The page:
Plans for Industry Growth

* Need to be more quality conscious.
* Need to improve after sales service.
* Need to build economies of scale.
* Explore exports as a viable option.
* More emphasis to develop rural market

Fig 2 Evolution of TV Channels in India

SWOT ANALYSIS for the TV Industry in India


* Media and Entertainment is one of the most booming sectors in India due to its vast viewership reach.

* The industry like television has a large customer base.

* Change in the lifestyle and spending patterns of the Indian masses on entertainment.

* Technological innovations like online distribution channels, web-stores, and multi and mega plexes are complementing the ongoing revolution and the growth of the sector.

* The low cost of production and high revenues ensure a good return on investment for Indian Television Industry.

* The growing middle class with higher disposable income has become the strength of the Media and Entertainment Industry.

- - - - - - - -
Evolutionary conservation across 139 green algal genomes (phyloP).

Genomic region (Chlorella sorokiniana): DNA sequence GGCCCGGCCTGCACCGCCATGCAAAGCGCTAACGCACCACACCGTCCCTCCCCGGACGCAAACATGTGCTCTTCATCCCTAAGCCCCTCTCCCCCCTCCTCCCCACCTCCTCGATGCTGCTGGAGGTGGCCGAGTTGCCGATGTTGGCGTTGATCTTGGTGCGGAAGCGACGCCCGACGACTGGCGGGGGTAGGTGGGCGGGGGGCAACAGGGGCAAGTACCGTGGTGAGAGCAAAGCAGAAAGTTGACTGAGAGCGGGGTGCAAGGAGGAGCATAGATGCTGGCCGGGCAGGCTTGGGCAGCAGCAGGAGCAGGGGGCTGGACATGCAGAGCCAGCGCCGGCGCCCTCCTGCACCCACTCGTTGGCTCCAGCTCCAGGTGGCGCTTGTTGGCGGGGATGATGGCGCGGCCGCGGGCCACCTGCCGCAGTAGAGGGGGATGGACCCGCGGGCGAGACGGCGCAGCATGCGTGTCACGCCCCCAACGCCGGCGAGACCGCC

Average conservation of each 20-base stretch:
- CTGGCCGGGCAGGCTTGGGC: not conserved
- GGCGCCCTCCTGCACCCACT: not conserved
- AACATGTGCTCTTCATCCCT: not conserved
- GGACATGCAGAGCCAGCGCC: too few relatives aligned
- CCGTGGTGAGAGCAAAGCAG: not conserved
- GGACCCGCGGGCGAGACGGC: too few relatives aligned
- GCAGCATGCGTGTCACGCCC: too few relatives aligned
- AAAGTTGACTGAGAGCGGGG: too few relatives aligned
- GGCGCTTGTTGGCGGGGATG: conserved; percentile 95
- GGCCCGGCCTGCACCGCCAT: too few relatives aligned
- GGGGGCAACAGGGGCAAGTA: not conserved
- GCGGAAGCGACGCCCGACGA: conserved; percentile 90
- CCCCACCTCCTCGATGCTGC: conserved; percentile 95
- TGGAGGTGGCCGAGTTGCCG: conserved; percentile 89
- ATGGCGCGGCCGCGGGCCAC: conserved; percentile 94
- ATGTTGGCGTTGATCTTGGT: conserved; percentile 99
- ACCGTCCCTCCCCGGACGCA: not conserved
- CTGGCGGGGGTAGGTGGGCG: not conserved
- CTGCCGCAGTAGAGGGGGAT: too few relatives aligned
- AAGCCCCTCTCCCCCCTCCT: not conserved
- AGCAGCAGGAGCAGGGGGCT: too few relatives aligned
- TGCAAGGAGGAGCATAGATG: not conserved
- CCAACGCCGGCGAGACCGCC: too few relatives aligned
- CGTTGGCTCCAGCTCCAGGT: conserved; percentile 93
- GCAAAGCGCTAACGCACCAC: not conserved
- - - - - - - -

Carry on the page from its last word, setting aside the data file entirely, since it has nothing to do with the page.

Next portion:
* Among the weakness in the industry, a current weakness maybe the inability to adhere to ethical standards in the industry which has lead to the lawsuits filed against some media industries.

* The industry also has been slow in its growth only picking up in the recent past, thus its innovation and marketing strategies maybe not competitive on the global arena.

* The lack of efforts for media penetration in lower socio-economic classes where the media penetration is low.

* Highly fragmented.

* Lack of cohesive production and distribution infrastructure.


* The industry still has room to expand within India as the market is wide and can increase its market share.